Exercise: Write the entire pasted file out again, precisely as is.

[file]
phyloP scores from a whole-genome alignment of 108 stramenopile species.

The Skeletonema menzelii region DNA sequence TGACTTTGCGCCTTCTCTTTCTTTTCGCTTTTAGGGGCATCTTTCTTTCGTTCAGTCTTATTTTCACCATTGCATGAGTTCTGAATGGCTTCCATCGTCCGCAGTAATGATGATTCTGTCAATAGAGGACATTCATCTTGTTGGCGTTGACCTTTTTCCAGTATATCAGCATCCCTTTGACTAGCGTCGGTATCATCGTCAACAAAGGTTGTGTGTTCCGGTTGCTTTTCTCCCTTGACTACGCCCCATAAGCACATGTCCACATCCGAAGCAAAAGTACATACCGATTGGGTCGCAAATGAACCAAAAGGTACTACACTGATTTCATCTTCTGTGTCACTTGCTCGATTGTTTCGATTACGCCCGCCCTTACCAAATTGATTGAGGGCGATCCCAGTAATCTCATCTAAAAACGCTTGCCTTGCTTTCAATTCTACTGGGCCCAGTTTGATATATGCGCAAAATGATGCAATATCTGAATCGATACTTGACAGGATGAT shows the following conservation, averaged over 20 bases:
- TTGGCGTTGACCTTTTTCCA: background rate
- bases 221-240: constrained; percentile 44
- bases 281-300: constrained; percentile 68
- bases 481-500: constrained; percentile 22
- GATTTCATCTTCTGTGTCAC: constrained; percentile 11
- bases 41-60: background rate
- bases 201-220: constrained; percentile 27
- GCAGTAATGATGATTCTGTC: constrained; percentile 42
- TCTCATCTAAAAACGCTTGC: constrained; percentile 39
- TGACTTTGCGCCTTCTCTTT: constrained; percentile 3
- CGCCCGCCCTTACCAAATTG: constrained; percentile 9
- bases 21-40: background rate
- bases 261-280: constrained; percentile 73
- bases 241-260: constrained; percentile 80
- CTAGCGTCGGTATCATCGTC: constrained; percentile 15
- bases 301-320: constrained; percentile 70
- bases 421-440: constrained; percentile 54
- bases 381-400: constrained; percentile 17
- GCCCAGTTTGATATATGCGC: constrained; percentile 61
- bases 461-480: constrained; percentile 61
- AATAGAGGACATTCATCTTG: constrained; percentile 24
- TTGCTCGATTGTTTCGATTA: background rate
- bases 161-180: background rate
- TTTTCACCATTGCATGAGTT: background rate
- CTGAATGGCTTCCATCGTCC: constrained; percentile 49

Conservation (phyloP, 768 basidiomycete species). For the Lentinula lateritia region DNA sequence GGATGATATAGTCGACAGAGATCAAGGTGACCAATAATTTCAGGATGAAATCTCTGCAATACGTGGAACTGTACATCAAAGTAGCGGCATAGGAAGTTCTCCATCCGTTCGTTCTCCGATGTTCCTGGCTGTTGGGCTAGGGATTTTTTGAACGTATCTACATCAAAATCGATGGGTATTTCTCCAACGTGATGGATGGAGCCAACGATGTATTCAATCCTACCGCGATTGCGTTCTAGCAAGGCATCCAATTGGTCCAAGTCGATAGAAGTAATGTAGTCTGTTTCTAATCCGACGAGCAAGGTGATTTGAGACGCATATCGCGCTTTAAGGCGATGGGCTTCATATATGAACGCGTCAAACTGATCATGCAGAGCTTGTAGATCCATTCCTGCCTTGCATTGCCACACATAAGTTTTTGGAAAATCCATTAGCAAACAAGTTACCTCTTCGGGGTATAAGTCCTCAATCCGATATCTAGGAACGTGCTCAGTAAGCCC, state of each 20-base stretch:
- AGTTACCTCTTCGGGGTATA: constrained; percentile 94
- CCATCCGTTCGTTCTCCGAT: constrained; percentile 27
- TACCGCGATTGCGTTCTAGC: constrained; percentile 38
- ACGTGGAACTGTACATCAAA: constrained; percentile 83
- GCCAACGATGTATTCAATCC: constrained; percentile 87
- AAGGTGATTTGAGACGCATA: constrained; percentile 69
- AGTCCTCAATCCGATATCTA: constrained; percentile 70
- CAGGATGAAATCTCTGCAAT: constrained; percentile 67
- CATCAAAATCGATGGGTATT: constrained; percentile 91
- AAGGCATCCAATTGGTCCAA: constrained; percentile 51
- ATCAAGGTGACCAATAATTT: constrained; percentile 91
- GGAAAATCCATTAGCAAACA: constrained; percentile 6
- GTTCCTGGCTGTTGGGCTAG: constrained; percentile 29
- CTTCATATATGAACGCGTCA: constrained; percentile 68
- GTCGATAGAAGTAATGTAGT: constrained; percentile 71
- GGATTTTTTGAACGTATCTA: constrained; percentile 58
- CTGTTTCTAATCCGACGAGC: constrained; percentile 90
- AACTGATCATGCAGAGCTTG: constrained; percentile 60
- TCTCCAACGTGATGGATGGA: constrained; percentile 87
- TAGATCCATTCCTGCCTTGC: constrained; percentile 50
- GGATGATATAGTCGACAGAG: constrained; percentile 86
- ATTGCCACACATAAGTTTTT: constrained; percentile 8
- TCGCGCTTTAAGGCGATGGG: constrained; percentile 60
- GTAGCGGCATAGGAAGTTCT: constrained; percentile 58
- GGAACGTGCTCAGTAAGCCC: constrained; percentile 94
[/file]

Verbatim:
phyloP scores from a whole-genome alignment of 108 stramenopile species.

The Skeletonema menzelii region DNA sequence TGACTTTGCGCCTTCTCTTTCTTTTCGCTTTTAGGGGCATCTTTCTTTCGTTCAGTCTTATTTTCACCATTGCATGAGTTCTGAATGGCTTCCATCGTCCGCAGTAATGATGATTCTGTCAATAGAGGACATTCATCTTGTTGGCGTTGACCTTTTTCCAGTATATCAGCATCCCTTTGACTAGCGTCGGTATCATCGTCAACAAAGGTTGTGTGTTCCGGTTGCTTTTCTCCCTTGACTACGCCCCATAAGCACATGTCCACATCCGAAGCAAAAGTACATACCGATTGGGTCGCAAATGAACCAAAAGGTACTACACTGATTTCATCTTCTGTGTCACTTGCTCGATTGTTTCGATTACGCCCGCCCTTACCAAATTGATTGAGGGCGATCCCAGTAATCTCATCTAAAAACGCTTGCCTTGCTTTCAATTCTACTGGGCCCAGTTTGATATATGCGCAAAATGATGCAATATCTGAATCGATACTTGACAGGATGAT shows the following conservation, averaged over 20 bases:
- TTGGCGTTGACCTTTTTCCA: background rate
- bases 221-240: constrained; percentile 44
- bases 281-300: constrained; percentile 68
- bases 481-500: constrained; percentile 22
- GATTTCATCTTCTGTGTCAC: constrained; percentile 11
- bases 41-60: background rate
- bases 201-220: constrained; percentile 27
- GCAGTAATGATGATTCTGTC: constrained; percentile 42
- TCTCATCTAAAAACGCTTGC: constrained; percentile 39
- TGACTTTGCGCCTTCTCTTT: constrained; percentile 3
- CGCCCGCCCTTACCAAATTG: constrained; percentile 9
- bases 21-40: background rate
- bases 261-280: constrained; percentile 73
- bases 241-260: constrained; percentile 80
- CTAGCGTCGGTATCATCGTC: constrained; percentile 15
- bases 301-320: constrained; percentile 70
- bases 421-440: constrained; percentile 54
- bases 381-400: constrained; percentile 17
- GCCCAGTTTGATATATGCGC: constrained; percentile 61
- bases 461-480: constrained; percentile 61
- AATAGAGGACATTCATCTTG: constrained; percentile 24
- TTGCTCGATTGTTTCGATTA: background rate
- bases 161-180: background rate
- TTTTCACCATTGCATGAGTT: background rate
- CTGAATGGCTTCCATCGTCC: constrained; percentile 49

Conservation (phyloP, 768 basidiomycete species). For the Lentinula lateritia region DNA sequence GGATGATATAGTCGACAGAGATCAAGGTGACCAATAATTTCAGGATGAAATCTCTGCAATACGTGGAACTGTACATCAAAGTAGCGGCATAGGAAGTTCTCCATCCGTTCGTTCTCCGATGTTCCTGGCTGTTGGGCTAGGGATTTTTTGAACGTATCTACATCAAAATCGATGGGTATTTCTCCAACGTGATGGATGGAGCCAACGATGTATTCAATCCTACCGCGATTGCGTTCTAGCAAGGCATCCAATTGGTCCAAGTCGATAGAAGTAATGTAGTCTGTTTCTAATCCGACGAGCAAGGTGATTTGAGACGCATATCGCGCTTTAAGGCGATGGGCTTCATATATGAACGCGTCAAACTGATCATGCAGAGCTTGTAGATCCATTCCTGCCTTGCATTGCCACACATAAGTTTTTGGAAAATCCATTAGCAAACAAGTTACCTCTTCGGGGTATAAGTCCTCAATCCGATATCTAGGAACGTGCTCAGTAAGCCC, state of each 20-base stretch:
- AGTTACCTCTTCGGGGTATA: constrained; percentile 94
- CCATCCGTTCGTTCTCCGAT: constrained; percentile 27
- TACCGCGATTGCGTTCTAGC: constrained; percentile 38
- ACGTGGAACTGTACATCAAA: constrained; percentile 83
- GCCAACGATGTATTCAATCC: constrained; percentile 87
- AAGGTGATTTGAGACGCATA: constrained; percentile 69
- AGTCCTCAATCCGATATCTA: constrained; percentile 70
- CAGGATGAAATCTCTGCAAT: constrained; percentile 67
- CATCAAAATCGATGGGTATT: constrained; percentile 91
- AAGGCATCCAATTGGTCCAA: constrained; percentile 51
- ATCAAGGTGACCAATAATTT: constrained; percentile 91
- GGAAAATCCATTAGCAAACA: constrained; percentile 6
- GTTCCTGGCTGTTGGGCTAG: constrained; percentile 29
- CTTCATATATGAACGCGTCA: constrained; percentile 68
- GTCGATAGAAGTAATGTAGT: constrained; percentile 71
- GGATTTTTTGAACGTATCTA: constrained; percentile 58
- CTGTTTCTAATCCGACGAGC: constrained; percentile 90
- AACTGATCATGCAGAGCTTG: constrained; percentile 60
- TCTCCAACGTGATGGATGGA: constrained; percentile 87
- TAGATCCATTCCTGCCTTGC: constrained; percentile 50
- GGATGATATAGTCGACAGAG: constrained; percentile 86
- ATTGCCACACATAAGTTTTT: constrained; percentile 8
- TCGCGCTTTAAGGCGATGGG: constrained; percentile 60
- GTAGCGGCATAGGAAGTTCT: constrained; percentile 58
- GGAACGTGCTCAGTAAGCCC: constrained; percentile 94